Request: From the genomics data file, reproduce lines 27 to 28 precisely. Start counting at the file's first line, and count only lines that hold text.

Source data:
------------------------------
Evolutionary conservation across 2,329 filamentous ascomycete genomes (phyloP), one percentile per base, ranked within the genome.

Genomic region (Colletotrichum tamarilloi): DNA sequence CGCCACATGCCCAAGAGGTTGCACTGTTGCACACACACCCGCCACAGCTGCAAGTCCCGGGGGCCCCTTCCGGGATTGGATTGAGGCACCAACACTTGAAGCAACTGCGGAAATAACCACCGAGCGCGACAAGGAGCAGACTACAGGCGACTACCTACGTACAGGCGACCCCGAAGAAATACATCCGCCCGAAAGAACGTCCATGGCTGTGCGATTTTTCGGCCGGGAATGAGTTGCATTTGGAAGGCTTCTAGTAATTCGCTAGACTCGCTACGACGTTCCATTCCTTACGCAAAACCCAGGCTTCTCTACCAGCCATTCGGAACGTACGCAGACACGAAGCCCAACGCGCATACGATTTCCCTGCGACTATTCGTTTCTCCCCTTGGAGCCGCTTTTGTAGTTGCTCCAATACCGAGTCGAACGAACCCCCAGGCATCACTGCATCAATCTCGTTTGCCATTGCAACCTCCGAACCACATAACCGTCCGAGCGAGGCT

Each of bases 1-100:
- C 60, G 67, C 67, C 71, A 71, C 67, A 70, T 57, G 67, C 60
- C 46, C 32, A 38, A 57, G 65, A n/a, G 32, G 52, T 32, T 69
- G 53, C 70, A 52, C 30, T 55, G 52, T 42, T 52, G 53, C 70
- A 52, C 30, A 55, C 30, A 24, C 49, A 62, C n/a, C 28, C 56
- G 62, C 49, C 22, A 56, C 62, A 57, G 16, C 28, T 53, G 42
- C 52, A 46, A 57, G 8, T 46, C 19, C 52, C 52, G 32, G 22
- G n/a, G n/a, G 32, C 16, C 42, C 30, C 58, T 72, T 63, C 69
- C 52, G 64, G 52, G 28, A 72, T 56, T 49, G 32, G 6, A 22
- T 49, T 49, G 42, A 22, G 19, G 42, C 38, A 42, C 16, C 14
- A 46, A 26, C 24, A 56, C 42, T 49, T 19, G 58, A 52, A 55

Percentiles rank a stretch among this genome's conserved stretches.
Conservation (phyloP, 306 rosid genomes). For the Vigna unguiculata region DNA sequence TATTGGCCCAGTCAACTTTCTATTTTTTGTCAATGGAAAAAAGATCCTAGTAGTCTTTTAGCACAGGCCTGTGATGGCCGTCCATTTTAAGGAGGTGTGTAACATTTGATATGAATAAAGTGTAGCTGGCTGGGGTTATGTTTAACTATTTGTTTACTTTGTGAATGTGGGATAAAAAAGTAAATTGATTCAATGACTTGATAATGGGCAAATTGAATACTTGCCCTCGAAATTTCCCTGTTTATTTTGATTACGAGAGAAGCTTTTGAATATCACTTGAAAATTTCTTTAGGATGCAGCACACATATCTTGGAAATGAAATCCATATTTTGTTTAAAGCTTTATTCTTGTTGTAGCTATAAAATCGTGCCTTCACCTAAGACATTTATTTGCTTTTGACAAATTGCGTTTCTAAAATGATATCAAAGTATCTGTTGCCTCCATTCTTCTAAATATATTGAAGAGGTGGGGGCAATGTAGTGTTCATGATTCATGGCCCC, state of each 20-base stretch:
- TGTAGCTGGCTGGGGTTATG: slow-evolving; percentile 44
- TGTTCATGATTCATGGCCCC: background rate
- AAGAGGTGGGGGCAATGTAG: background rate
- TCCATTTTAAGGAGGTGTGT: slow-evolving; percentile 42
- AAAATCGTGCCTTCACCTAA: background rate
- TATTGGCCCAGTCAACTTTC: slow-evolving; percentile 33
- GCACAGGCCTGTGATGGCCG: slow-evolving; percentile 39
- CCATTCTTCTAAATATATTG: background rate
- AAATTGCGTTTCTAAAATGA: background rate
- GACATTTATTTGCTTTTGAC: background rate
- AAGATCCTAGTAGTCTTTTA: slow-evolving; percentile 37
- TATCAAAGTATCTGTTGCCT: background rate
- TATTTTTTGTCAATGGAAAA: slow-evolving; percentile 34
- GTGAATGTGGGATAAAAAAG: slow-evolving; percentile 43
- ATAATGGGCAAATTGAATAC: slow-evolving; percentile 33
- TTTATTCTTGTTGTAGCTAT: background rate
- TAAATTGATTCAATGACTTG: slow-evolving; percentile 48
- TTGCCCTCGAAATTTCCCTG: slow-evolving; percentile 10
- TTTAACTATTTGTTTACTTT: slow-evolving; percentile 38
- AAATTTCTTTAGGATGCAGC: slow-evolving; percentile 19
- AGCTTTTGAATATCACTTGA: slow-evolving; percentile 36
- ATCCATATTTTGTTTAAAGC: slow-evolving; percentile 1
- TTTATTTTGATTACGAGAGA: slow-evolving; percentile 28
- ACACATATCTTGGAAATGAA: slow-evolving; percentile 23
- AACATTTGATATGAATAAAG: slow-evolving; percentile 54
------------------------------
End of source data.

- TATCAAAGTATCTGTTGCCT: background rate
- TATTTTTTGTCAATGGAAAA: slow-evolving; percentile 34